Union Station is festooned with banners and signs honoring the Chiefs. Cheery fans filled the historic train station over the weekend, trading phones to take pictures of each other’s families.

Lots of people in Kansas City are ramping up for the AFC Championship game on Sunday. If the Chiefs win, they’ll play in the Super Bowl for the first time in 50 years. Some area business are betting on a win, one they hope will trigger a shopping frenzy.

It’s easy to spot team logos around town. Season ticket-holder Greg O’Neal has about a dozen of them on his SUV alone.

“I’ve got six Chiefs flags, I got three Chiefs arrows, Chief’s name and another helmet,” chuckles O’Neal, who’s also wearing a Chiefs cap. “You can see me coming a mile away.”

The KCUR news staff presents the State of Kansas City series as a look ahead to 2020 on topics of importance to the region. Find the State of Kansas City report on other topics in the series as they are published each weekday, Jan. 6–Jan. 20. Follow coverage on these topics at KCUR.org and on 89.3 FM throughout the year.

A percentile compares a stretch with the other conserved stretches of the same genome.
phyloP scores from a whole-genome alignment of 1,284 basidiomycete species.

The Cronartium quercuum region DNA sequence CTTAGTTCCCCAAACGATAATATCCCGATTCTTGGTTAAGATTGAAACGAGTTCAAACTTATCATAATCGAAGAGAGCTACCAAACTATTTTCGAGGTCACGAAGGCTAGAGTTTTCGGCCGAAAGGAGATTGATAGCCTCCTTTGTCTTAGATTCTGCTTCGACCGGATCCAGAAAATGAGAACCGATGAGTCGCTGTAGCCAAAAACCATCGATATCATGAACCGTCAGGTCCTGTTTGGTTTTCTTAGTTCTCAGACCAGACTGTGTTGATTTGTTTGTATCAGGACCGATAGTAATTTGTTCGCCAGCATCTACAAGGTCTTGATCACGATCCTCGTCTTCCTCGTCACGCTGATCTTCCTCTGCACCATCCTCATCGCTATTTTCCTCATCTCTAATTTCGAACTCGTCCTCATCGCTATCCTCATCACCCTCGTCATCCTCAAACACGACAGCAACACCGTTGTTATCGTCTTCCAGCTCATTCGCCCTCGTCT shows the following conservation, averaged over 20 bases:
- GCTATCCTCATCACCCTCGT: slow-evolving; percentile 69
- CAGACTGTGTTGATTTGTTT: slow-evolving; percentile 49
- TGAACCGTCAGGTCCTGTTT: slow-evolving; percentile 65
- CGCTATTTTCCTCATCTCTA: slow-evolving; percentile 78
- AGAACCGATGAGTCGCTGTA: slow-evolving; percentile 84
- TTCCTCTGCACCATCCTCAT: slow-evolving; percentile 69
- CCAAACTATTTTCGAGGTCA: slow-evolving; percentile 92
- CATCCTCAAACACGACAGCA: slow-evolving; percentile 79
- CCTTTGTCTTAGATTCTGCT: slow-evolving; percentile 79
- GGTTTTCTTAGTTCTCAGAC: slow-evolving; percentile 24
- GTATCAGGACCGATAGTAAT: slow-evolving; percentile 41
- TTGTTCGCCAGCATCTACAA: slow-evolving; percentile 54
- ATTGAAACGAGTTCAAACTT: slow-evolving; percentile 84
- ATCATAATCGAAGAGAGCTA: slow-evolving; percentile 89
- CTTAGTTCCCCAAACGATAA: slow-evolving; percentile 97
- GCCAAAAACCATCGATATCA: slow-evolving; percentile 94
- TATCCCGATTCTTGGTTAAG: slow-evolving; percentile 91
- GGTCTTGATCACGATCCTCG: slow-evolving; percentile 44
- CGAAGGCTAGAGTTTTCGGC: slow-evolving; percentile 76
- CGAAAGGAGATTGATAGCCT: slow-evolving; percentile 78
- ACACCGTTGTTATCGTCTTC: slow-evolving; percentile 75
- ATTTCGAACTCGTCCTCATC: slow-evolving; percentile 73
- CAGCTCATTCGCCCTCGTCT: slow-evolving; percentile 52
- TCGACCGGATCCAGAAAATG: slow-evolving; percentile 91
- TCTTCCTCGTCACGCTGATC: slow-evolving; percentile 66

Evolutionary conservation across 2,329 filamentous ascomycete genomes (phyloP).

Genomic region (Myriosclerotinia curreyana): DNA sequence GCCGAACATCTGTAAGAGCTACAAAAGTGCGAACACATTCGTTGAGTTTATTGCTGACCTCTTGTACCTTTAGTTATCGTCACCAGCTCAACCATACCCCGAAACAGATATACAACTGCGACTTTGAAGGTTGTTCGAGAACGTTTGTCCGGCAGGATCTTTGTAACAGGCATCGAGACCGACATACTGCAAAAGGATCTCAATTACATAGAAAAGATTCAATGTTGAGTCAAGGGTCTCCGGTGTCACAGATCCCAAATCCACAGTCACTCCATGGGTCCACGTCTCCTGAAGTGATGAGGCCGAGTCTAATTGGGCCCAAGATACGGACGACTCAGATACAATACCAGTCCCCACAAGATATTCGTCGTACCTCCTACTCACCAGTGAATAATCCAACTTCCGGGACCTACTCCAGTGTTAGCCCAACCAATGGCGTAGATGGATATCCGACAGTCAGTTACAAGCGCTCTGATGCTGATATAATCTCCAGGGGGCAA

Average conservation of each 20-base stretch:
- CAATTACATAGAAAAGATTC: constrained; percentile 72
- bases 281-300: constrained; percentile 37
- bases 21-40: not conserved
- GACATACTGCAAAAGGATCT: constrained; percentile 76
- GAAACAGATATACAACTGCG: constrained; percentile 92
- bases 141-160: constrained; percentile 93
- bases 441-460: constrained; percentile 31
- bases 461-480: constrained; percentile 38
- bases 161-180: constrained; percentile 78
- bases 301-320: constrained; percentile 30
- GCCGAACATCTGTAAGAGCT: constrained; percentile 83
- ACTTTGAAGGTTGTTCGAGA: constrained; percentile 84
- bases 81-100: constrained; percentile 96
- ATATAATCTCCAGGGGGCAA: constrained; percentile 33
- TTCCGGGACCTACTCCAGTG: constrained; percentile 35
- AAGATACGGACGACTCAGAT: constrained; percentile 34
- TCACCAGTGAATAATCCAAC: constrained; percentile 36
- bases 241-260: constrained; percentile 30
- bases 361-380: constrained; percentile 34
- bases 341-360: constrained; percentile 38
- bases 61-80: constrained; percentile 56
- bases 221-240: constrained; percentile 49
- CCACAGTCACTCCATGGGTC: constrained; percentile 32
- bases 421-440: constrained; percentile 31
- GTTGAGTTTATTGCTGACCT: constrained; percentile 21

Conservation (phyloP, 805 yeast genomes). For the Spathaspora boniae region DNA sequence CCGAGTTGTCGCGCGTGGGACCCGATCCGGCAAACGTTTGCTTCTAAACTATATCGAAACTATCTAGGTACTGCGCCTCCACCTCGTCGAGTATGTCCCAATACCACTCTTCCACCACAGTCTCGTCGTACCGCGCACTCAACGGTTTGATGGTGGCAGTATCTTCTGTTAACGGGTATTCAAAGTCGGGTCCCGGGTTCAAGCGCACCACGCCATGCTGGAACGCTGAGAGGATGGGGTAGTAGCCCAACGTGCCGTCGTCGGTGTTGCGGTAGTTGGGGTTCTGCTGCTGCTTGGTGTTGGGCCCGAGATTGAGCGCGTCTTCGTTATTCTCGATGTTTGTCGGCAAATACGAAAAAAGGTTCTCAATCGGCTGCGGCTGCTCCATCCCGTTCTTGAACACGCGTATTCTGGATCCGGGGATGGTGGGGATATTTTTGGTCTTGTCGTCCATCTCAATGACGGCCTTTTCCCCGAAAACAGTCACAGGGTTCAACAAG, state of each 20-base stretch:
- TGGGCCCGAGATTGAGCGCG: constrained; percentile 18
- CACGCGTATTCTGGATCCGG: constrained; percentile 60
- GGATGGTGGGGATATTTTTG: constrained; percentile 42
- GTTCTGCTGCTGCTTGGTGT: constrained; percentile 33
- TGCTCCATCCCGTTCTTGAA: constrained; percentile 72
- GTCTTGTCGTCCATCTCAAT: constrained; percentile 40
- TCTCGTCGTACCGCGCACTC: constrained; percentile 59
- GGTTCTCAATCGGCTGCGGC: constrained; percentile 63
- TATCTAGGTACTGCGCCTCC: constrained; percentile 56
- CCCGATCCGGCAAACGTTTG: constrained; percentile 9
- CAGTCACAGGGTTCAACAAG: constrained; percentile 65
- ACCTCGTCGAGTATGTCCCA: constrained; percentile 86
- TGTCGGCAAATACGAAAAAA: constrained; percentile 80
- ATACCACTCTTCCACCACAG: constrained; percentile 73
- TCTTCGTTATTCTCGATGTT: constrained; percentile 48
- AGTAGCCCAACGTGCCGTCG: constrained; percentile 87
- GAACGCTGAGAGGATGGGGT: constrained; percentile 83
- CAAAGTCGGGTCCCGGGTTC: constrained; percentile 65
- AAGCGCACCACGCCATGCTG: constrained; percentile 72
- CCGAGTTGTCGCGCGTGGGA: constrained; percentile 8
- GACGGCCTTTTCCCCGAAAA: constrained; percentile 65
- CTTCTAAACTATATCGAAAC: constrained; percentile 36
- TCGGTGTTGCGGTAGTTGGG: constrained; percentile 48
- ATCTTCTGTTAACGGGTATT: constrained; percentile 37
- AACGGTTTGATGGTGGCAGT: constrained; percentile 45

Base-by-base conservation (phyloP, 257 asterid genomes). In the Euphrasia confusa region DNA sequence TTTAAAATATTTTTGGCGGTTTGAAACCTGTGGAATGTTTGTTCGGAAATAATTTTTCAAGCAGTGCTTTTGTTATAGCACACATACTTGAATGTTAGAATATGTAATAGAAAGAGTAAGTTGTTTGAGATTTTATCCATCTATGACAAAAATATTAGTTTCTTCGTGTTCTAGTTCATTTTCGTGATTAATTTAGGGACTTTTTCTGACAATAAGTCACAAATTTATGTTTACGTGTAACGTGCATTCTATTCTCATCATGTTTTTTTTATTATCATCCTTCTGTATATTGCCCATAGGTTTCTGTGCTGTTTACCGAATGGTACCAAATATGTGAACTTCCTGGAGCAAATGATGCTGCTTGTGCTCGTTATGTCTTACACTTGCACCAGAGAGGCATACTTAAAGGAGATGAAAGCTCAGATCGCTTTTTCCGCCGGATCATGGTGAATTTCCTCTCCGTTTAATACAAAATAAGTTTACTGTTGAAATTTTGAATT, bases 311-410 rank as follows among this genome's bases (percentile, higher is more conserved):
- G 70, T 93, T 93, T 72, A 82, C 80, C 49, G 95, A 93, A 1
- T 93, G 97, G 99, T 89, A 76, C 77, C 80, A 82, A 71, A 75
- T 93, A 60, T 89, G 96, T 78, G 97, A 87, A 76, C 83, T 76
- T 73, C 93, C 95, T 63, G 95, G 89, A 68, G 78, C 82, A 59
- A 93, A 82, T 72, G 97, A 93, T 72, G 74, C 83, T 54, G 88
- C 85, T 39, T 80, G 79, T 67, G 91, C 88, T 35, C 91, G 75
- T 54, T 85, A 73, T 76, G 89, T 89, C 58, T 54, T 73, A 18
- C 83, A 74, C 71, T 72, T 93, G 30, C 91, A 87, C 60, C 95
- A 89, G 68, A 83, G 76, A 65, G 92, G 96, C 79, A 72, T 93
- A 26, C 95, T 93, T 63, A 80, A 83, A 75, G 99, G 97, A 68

Kansas City is a city of roads — the metropolitan area has long held claim to the highest number of highway miles per capita, which has made it a city of drivers.

The KCUR news staff presents the State of Kansas City series as a look ahead to 2020 on topics of importance to the region. Find the State of Kansas City report on other topics in the series as they are published each weekday, Jan. 6–Jan. 20. Follow coverage on these topics at KCUR.org and on 89.3 FM throughout the year.

Midwestern farmers are coming off a year of catastrophic flooding, high bankruptcies and billions in federal bailouts.

Over the past decade, the number of newspaper reporters has dropped by half. But in Johnson County, Kansas, one news site is bucking the trend, adding reporters and subscribers.

The Shawnee Mission Post, which covers about a quarter-million people from a small house on a tree-lined street in Prairie Village is on track to triple the size of its newsroom by embracing the much-maligned paywall.

A tentative agreement easing trade restrictions with China seems like great news for farmers, who’ve been pummeled by the trade war. Some farmers, though, are skeptical. They worry that ag exports will suffer for years, and they've got history to back them up.